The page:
Pariah Know Your Enemy
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dv posted:
Betonhaus posted:
... A printer?

To print out MapQuest directions?

Tht and stuff like boarding passes.
Malkin kick 'em in the face; taste the body
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I work with a lot of luddite professors like this. I think the attitude does little to prepare young people for the future. It also fails to recognize all the benefits of technology.

I have a guest speaker who I have come to my class each year. She's fabulous. However, she gets extremely insulted if anyone brings out a phone, laptop, whatever. She'll stop the whole class.

Guess what. A lot of students use technology to take notes or look up references. It's a tremendous support for students with disabilities and cutting it off completely either knocks out the supports from those students or draws unneeded attention to them.

The students who aren't going to pay attention just aren't going to pay attention. It doesn't matter.

Stress from social media, etc is a very real thing. Better to take on the more complicated yet beneficial task of learning to use tools mindfully. Realizing that every time you pick up your device you are making a choice and advertisers and companies are constantly vying for your attention, just as they always have been.

The lack of digital literacy education terrifies me. We are entering a very scary era where people will be more easily controlled than ever. But you're never going to get enough people to drop off completely for any real length of time. Better to learn how to use tools and resources wisely. Figure out how to control them instead of letting them control you.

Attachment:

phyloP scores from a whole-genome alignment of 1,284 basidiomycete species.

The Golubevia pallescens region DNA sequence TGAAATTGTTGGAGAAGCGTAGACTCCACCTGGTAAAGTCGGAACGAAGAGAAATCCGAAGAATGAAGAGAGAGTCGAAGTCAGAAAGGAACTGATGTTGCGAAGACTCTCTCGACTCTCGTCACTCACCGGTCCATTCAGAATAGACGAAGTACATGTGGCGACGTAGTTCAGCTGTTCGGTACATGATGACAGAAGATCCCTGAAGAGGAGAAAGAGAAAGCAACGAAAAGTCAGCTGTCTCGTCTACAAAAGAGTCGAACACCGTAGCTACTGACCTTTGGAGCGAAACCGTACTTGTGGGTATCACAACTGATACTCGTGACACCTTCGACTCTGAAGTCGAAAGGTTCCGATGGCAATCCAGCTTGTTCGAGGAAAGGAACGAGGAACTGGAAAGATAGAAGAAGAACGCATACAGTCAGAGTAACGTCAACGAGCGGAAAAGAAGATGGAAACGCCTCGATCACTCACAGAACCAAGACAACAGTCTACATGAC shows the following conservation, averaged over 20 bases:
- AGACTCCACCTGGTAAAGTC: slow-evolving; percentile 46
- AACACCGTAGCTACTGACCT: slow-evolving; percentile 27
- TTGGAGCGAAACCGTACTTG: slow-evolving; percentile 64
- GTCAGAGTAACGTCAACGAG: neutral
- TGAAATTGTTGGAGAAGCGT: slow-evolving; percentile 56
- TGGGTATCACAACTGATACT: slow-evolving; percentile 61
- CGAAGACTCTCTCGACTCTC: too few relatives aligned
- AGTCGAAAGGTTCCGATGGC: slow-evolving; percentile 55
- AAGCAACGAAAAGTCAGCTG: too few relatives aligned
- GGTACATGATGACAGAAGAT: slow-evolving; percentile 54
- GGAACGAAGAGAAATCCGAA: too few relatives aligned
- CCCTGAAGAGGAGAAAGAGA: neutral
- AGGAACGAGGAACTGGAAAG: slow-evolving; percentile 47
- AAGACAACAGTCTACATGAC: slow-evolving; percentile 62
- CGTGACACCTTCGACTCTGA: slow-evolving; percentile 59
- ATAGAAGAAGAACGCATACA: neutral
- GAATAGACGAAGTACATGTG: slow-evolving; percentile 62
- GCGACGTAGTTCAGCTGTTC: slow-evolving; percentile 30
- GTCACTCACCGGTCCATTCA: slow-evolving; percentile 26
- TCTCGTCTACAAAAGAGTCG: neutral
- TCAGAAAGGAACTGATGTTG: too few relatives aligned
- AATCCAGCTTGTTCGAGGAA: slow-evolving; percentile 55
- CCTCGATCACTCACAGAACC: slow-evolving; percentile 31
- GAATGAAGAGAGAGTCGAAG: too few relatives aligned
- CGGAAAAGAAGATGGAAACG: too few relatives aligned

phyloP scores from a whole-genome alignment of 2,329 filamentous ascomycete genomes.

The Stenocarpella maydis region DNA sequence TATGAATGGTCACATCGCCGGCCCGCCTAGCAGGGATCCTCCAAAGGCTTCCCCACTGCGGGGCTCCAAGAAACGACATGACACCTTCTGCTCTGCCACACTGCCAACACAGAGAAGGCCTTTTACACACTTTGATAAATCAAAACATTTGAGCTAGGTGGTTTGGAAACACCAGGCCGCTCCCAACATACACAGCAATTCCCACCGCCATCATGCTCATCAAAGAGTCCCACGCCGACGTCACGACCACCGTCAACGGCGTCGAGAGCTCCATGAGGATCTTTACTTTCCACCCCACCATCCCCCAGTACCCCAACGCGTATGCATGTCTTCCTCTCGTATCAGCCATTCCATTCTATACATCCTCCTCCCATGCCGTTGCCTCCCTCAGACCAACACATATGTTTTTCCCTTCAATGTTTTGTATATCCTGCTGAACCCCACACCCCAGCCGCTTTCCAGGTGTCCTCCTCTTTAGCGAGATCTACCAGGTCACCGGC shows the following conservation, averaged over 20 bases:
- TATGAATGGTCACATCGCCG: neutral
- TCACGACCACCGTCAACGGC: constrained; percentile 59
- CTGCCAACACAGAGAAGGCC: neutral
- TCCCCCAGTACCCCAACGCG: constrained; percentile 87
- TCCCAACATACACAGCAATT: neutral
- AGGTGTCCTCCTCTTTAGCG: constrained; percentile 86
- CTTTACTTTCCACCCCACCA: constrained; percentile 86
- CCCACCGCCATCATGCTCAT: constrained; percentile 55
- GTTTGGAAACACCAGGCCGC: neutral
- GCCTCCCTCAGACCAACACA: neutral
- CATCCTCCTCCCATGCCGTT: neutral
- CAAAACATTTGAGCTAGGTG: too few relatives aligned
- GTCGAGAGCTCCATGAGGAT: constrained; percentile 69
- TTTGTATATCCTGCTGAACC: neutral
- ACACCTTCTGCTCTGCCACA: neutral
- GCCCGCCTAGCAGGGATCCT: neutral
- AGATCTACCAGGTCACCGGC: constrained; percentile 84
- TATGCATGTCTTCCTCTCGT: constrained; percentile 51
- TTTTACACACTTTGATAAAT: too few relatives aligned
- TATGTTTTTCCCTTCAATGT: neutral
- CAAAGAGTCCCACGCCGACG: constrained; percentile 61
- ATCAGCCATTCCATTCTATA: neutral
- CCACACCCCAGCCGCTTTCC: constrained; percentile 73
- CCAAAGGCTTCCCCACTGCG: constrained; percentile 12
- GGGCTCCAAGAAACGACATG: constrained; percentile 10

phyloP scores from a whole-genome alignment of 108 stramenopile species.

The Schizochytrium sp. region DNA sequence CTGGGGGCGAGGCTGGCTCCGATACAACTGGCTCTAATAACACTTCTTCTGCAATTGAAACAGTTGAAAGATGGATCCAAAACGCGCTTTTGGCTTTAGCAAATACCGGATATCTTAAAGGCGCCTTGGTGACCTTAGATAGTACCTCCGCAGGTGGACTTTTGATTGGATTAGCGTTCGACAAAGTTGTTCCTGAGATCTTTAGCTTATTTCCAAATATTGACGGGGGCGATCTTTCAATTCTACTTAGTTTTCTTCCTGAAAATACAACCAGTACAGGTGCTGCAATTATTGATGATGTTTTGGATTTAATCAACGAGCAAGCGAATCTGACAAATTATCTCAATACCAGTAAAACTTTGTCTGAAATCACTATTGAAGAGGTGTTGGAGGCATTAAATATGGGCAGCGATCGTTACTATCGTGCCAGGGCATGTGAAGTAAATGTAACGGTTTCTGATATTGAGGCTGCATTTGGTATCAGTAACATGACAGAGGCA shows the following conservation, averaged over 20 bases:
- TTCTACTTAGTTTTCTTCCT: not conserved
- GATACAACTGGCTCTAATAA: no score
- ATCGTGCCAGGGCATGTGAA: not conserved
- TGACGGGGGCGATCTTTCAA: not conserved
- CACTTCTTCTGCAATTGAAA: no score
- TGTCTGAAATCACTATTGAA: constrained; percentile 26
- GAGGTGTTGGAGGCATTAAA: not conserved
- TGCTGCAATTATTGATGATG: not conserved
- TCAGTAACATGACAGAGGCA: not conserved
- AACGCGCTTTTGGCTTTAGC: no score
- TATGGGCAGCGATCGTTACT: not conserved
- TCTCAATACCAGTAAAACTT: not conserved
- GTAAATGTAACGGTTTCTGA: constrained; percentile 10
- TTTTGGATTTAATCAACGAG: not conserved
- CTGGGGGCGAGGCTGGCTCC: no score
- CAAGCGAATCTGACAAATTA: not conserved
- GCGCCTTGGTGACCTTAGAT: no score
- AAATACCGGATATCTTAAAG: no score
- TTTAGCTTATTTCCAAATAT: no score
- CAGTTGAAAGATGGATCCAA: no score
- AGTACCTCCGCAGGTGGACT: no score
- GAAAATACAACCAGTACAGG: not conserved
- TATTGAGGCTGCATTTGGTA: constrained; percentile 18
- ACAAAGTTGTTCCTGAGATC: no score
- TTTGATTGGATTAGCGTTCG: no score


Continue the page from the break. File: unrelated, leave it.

Pariah Know Your Enemy
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Malkin posted:
I work with a lot of luddite professors like this. I think the attitude does little to prepare young people for the future. It also fails to recognize all the benefits of technology.

I have a guest speaker who I have come to my class each year. She's fabulous. However, she gets extremely insulted if anyone brings out a phone, laptop, whatever. She'll stop the whole class.

Guess what. A lot of students use technology to take notes or look up references. It's a tremendous support for students with disabilities and cutting it off completely either knocks out the supports from those students or draws unneeded attention to them.

The students who aren't going to pay attention just aren't going to pay attention. It doesn't matter.

Stress from social media, etc is a very real thing. Better to take on the more complicated yet beneficial task of learning to use tools mindfully. Realizing that every time you pick up your device you are making a choice and advertisers and companies are constantly vying for your attention, just as they always have been.

The lack of digital literacy education terrifies me. We are entering a very scary era where people will be more easily controlled than ever. But you're never going to get enough people to drop off completely for any real length of time. Better to learn how to use tools and resources wisely. Figure out how to control them instead of letting them control you.

I have no tolerance for Luddites. I watched as so many of my generation rejected computers the last 30 years, often acting as if they are doing something noble. The truth is they were cutting off their own futures by refusing to get on this new technology. Being generally anti-tech is stupid with a capital S.
Objecting to current tech in the classroom is irresponsible and sounds to me like a narcissistic ego gone out of control.
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University students ditch their smartphones for a week